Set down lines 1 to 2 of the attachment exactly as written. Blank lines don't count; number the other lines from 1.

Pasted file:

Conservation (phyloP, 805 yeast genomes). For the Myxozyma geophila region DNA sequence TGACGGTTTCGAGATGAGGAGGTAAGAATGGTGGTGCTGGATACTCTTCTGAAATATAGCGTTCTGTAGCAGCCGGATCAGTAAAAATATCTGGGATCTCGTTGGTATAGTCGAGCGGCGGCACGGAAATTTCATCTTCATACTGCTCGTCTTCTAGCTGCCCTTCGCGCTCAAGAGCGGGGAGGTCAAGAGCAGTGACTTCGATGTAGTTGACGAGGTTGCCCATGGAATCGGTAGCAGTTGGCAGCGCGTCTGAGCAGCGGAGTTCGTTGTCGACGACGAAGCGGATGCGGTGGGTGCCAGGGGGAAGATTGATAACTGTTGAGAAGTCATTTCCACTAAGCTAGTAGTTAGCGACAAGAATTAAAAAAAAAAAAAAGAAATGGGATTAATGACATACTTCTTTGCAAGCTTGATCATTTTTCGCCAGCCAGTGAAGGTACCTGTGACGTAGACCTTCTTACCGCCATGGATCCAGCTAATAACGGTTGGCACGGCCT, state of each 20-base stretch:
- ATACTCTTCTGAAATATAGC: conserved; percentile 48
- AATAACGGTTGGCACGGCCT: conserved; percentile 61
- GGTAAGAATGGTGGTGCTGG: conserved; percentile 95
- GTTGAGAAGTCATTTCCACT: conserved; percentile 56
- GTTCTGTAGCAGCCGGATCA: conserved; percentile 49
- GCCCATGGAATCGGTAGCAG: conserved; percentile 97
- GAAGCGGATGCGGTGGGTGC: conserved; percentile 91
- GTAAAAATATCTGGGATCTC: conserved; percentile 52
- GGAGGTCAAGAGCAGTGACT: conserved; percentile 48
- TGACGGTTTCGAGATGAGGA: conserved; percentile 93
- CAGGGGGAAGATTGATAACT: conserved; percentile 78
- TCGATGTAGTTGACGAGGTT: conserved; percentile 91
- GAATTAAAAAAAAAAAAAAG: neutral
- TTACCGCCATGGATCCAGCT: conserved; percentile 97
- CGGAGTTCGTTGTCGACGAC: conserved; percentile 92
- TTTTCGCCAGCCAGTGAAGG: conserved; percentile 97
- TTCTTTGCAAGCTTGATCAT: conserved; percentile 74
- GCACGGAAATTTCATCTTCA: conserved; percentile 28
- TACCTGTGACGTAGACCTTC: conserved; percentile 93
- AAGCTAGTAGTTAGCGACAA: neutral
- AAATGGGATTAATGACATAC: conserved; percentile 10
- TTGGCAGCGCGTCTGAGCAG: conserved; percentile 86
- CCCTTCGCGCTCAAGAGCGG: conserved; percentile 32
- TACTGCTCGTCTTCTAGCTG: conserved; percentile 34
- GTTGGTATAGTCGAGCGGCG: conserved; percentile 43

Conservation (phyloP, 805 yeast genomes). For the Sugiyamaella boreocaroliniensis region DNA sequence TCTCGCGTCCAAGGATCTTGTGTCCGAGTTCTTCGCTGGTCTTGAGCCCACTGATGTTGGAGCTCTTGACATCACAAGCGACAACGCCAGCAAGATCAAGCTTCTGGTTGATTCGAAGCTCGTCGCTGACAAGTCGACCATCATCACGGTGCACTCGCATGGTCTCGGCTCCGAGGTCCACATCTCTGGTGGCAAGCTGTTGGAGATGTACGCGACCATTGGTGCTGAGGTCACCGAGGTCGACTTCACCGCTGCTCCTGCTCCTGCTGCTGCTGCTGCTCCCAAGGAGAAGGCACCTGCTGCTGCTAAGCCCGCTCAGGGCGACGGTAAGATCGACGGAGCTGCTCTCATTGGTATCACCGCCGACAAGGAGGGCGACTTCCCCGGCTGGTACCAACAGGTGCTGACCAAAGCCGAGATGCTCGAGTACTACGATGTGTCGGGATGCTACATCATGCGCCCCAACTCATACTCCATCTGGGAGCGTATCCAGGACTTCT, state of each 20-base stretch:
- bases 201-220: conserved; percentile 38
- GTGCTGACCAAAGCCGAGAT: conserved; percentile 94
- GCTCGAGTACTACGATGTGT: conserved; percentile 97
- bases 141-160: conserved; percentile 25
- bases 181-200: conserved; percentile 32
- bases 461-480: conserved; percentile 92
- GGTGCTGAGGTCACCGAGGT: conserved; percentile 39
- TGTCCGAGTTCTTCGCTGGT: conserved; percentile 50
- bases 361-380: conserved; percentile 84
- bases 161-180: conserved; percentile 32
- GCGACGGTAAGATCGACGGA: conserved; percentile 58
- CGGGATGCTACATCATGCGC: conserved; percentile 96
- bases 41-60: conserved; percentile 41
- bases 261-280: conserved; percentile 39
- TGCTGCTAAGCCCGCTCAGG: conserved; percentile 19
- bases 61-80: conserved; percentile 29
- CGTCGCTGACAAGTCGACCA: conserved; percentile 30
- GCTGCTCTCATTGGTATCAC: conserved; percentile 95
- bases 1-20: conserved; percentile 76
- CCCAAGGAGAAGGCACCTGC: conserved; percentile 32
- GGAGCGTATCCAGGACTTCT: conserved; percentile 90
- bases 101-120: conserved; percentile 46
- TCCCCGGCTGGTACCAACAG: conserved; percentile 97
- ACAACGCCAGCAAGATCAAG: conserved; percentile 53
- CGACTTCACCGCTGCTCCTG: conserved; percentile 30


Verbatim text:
Conservation (phyloP, 805 yeast genomes). For the Myxozyma geophila region DNA sequence TGACGGTTTCGAGATGAGGAGGTAAGAATGGTGGTGCTGGATACTCTTCTGAAATATAGCGTTCTGTAGCAGCCGGATCAGTAAAAATATCTGGGATCTCGTTGGTATAGTCGAGCGGCGGCACGGAAATTTCATCTTCATACTGCTCGTCTTCTAGCTGCCCTTCGCGCTCAAGAGCGGGGAGGTCAAGAGCAGTGACTTCGATGTAGTTGACGAGGTTGCCCATGGAATCGGTAGCAGTTGGCAGCGCGTCTGAGCAGCGGAGTTCGTTGTCGACGACGAAGCGGATGCGGTGGGTGCCAGGGGGAAGATTGATAACTGTTGAGAAGTCATTTCCACTAAGCTAGTAGTTAGCGACAAGAATTAAAAAAAAAAAAAAGAAATGGGATTAATGACATACTTCTTTGCAAGCTTGATCATTTTTCGCCAGCCAGTGAAGGTACCTGTGACGTAGACCTTCTTACCGCCATGGATCCAGCTAATAACGGTTGGCACGGCCT, state of each 20-base stretch:
- ATACTCTTCTGAAATATAGC: conserved; percentile 48